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By Julian Bond’s Example, We all Need to do So Much More

Emil Photo Again Edited 61b7dabb61239

It was 1:03 a.m., California time, early Sunday morning. That’s when my cell phone alerted me with the news bulletin that Julian Bond, the long-time fighter for civil rights, had died.


And with that I knew my Cinderella moment was done.


I was in San Francisco and in a pretty celebratory mood after attending the Saturday night banquet of the Asian American Journalists Association and being named the winner of its prestigious Ahn Award for Civil Rights and Social Justice.


It’s named for the late Dr. Suzanne Ahn, an immigrant from Korea who was raised in Arkansas and Texas and became a successful physician, neurologist and inventor in the U.S.

You may not know her. She’s not a household name. But that’s the point about the fight for civil rights and social justice. It works best when we all make that advocacy a part of our lives in all that we do and with everyone we encounter.


When she died in 2003, the family created the journalism award to honor her belief in civil rights for all, especially when it came to women’s rights and the plight of Asian Americans.


Twelve years later, the Ahn award has become a coveted prize among members of AAJA. And this year I was humbled and gratified to win.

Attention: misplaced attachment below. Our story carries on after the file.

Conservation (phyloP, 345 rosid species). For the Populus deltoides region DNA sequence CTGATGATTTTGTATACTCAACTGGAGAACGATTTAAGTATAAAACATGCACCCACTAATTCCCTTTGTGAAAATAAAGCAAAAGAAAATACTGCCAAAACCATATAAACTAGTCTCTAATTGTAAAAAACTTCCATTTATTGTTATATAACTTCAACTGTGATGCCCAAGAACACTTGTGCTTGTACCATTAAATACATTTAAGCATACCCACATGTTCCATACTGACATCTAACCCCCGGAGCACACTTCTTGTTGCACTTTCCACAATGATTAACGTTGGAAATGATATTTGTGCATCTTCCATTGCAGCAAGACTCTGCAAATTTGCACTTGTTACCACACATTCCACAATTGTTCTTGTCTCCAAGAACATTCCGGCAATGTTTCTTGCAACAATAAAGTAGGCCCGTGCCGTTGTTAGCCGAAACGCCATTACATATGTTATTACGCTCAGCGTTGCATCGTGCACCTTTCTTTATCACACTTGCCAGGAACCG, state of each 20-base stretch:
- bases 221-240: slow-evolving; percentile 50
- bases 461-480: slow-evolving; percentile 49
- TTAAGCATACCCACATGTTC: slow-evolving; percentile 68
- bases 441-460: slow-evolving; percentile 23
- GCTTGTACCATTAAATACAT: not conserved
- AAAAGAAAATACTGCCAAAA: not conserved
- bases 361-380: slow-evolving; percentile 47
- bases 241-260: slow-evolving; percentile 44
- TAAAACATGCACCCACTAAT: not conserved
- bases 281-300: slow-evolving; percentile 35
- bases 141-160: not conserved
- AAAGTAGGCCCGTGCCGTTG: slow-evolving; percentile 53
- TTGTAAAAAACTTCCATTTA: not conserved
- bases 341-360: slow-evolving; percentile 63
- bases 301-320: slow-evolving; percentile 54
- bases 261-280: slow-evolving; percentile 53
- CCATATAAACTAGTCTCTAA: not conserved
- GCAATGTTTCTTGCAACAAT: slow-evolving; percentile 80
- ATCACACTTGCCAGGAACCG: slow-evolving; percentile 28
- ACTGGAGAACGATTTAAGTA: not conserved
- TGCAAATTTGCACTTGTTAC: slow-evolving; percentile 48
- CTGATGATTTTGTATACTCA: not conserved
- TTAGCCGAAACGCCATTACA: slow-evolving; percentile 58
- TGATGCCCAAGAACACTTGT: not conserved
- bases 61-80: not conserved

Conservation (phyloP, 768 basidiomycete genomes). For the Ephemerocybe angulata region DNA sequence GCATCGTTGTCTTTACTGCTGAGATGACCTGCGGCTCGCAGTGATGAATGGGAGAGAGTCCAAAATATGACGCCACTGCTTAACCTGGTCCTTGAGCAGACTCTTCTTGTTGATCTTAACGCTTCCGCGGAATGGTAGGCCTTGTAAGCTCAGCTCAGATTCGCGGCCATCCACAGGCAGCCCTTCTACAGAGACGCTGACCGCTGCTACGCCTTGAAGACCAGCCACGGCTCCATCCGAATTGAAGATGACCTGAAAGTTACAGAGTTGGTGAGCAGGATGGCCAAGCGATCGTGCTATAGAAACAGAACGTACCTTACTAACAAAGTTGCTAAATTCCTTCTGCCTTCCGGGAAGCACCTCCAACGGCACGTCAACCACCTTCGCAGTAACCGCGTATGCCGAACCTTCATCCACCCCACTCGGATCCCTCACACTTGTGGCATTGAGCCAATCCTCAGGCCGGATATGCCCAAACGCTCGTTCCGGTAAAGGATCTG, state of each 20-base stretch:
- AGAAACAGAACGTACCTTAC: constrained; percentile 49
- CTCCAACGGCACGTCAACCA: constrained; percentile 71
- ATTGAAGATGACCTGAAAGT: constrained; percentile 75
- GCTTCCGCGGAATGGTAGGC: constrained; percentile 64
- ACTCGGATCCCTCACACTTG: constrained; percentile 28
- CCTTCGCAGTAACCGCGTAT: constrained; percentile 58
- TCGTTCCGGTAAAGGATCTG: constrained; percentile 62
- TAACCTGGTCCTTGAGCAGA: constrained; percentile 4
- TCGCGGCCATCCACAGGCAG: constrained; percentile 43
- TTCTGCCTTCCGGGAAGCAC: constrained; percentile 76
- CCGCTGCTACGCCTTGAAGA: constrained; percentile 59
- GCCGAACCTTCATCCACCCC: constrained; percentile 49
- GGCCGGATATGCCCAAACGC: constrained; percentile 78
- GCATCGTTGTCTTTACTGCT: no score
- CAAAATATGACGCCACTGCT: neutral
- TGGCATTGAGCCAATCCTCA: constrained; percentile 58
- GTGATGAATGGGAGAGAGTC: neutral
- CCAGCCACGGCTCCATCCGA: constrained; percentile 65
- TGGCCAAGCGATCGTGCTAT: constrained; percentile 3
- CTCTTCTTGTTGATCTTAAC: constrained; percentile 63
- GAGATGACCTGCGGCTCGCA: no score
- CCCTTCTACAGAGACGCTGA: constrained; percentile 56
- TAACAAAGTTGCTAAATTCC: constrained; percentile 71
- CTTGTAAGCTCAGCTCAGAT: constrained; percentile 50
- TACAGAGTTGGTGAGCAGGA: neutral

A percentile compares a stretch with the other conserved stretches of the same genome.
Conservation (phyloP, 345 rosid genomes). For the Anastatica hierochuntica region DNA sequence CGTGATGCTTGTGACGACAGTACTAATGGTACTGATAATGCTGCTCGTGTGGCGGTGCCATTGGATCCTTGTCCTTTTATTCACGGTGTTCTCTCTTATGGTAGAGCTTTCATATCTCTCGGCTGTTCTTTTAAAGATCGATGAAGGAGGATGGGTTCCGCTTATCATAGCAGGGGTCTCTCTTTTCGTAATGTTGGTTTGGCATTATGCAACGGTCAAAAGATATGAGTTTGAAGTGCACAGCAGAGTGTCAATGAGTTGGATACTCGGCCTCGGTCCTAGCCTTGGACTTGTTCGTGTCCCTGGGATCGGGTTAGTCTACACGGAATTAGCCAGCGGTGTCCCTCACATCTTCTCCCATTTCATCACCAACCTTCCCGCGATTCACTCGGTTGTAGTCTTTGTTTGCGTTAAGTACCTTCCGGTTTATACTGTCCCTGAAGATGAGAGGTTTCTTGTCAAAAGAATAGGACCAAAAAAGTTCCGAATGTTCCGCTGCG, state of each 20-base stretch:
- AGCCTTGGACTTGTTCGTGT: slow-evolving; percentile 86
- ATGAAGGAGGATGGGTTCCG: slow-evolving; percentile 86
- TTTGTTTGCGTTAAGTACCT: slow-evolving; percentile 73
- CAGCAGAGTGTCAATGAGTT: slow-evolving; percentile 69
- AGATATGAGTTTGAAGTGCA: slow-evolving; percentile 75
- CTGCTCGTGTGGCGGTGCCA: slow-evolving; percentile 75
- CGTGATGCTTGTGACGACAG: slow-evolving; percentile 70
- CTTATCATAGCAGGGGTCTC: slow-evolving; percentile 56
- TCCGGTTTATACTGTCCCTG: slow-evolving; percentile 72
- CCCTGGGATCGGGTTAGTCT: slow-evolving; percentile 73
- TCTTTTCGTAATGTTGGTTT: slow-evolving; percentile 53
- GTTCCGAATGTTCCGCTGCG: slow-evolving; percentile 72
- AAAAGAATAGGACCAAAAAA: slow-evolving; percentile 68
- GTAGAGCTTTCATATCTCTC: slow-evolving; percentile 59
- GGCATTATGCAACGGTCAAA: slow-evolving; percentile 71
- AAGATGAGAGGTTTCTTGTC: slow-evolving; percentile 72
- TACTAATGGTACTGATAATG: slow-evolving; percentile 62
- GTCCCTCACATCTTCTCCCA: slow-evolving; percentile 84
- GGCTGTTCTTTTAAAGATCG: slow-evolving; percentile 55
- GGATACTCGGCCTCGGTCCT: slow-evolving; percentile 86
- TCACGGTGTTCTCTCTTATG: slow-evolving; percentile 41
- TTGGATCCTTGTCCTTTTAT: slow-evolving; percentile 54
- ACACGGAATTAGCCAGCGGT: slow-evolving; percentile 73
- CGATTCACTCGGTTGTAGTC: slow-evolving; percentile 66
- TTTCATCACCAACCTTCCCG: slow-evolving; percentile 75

Writing as an opinion columnist in the ethnic media for 20 years makes me by definition a “civil rights” journalist. And I have done my share of stories covering the fight for social justice for Asian Americans.


That the award comes with a $5,000 check isn’t too shabby either.


It’s half-a Pulitzer, I quipped.


But it’s more important than a Pulitzer because it’s an award from an Asian American woman honoring the telling of our Asian American stories and our battles for social justice.


And while those of us who work in the ethnic media don’t toil for the money, when it comes, believe me, it’s a welcome sight.

So, as I celebrated with friends late into the night, the news of Bond’s death brought me back to reality.


I only had the privilege of meeting Julian Bond once, at a Washington gathering. But what a life he had.


Bond’s timeline as recounted by columnist Rochelle Riley in the Detroit Free Press:


“He was 20 when he co-founded the Student Nonviolent Coordinating Committee.

“He was 21 when he left Morehouse College early to travel the South to conduct voter registration drives.

“He was 25 when he was elected to the Georgia House of Representatives after passage of the Civil Rights and Voting Rights Acts he fought for helped send many Black Americans to the polls.

“And he was 31 when he helped found the Montgomery, Ala.-based Southern Poverty Law Center and became its president for eight years.

“When he died late Saturday, he still seemed young, ageless, always on the job. His death, even at 75, was too soon.”

By the Bond standard, most of us simply aren’t doing enough. At any time in our lives. The early years, the middle, and in our late years.

It sure put my award in perspective. Even at 1:03 a.m. in the morning.


Bond has set the example for us all, wherever we are in our journey.


Always fighting, with elegance, grace and dignity, Bond teaches us we won’t overcome a thing, if we don’t do a whole lot more.


Emil Guillermo writes on race issues for the Asian American Legal Defense and Education Fund.


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